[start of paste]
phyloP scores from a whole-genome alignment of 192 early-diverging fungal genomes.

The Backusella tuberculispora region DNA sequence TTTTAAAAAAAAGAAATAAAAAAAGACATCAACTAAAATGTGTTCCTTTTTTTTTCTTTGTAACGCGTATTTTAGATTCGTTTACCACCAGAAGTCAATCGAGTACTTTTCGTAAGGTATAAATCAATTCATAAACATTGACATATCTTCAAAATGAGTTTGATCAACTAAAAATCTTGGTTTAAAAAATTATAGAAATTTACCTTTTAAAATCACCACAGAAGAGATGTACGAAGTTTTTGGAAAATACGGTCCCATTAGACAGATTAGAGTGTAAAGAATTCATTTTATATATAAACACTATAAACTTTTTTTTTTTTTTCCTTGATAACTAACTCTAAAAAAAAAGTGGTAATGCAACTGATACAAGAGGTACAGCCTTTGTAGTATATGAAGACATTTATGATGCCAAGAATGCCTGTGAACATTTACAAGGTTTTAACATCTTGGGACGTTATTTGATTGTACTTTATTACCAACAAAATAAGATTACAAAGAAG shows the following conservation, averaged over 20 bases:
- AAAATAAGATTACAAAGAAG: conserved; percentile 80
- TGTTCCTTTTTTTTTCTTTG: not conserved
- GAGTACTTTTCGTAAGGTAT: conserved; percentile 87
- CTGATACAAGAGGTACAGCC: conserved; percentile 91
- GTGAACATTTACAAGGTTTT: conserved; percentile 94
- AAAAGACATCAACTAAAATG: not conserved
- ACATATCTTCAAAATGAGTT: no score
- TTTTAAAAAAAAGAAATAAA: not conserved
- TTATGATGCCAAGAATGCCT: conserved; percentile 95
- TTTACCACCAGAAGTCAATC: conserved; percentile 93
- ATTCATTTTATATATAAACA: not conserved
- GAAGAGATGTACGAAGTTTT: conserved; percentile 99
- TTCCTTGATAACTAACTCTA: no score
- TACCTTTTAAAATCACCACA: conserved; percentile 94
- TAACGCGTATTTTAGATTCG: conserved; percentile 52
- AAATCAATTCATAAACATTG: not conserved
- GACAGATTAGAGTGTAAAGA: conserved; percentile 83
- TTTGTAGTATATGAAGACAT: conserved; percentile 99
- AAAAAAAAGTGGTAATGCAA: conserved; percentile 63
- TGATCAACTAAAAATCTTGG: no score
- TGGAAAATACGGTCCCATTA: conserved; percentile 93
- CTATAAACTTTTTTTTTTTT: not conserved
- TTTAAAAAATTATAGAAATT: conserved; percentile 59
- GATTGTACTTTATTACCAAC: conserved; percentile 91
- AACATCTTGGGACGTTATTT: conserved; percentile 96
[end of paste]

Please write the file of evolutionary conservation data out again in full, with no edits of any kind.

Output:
phyloP scores from a whole-genome alignment of 192 early-diverging fungal genomes.

The Backusella tuberculispora region DNA sequence TTTTAAAAAAAAGAAATAAAAAAAGACATCAACTAAAATGTGTTCCTTTTTTTTTCTTTGTAACGCGTATTTTAGATTCGTTTACCACCAGAAGTCAATCGAGTACTTTTCGTAAGGTATAAATCAATTCATAAACATTGACATATCTTCAAAATGAGTTTGATCAACTAAAAATCTTGGTTTAAAAAATTATAGAAATTTACCTTTTAAAATCACCACAGAAGAGATGTACGAAGTTTTTGGAAAATACGGTCCCATTAGACAGATTAGAGTGTAAAGAATTCATTTTATATATAAACACTATAAACTTTTTTTTTTTTTTCCTTGATAACTAACTCTAAAAAAAAAGTGGTAATGCAACTGATACAAGAGGTACAGCCTTTGTAGTATATGAAGACATTTATGATGCCAAGAATGCCTGTGAACATTTACAAGGTTTTAACATCTTGGGACGTTATTTGATTGTACTTTATTACCAACAAAATAAGATTACAAAGAAG shows the following conservation, averaged over 20 bases:
- AAAATAAGATTACAAAGAAG: conserved; percentile 80
- TGTTCCTTTTTTTTTCTTTG: not conserved
- GAGTACTTTTCGTAAGGTAT: conserved; percentile 87
- CTGATACAAGAGGTACAGCC: conserved; percentile 91
- GTGAACATTTACAAGGTTTT: conserved; percentile 94
- AAAAGACATCAACTAAAATG: not conserved
- ACATATCTTCAAAATGAGTT: no score
- TTTTAAAAAAAAGAAATAAA: not conserved
- TTATGATGCCAAGAATGCCT: conserved; percentile 95
- TTTACCACCAGAAGTCAATC: conserved; percentile 93
- ATTCATTTTATATATAAACA: not conserved
- GAAGAGATGTACGAAGTTTT: conserved; percentile 99
- TTCCTTGATAACTAACTCTA: no score
- TACCTTTTAAAATCACCACA: conserved; percentile 94
- TAACGCGTATTTTAGATTCG: conserved; percentile 52
- AAATCAATTCATAAACATTG: not conserved
- GACAGATTAGAGTGTAAAGA: conserved; percentile 83
- TTTGTAGTATATGAAGACAT: conserved; percentile 99
- AAAAAAAAGTGGTAATGCAA: conserved; percentile 63
- TGATCAACTAAAAATCTTGG: no score
- TGGAAAATACGGTCCCATTA: conserved; percentile 93
- CTATAAACTTTTTTTTTTTT: not conserved
- TTTAAAAAATTATAGAAATT: conserved; percentile 59
- GATTGTACTTTATTACCAAC: conserved; percentile 91
- AACATCTTGGGACGTTATTT: conserved; percentile 96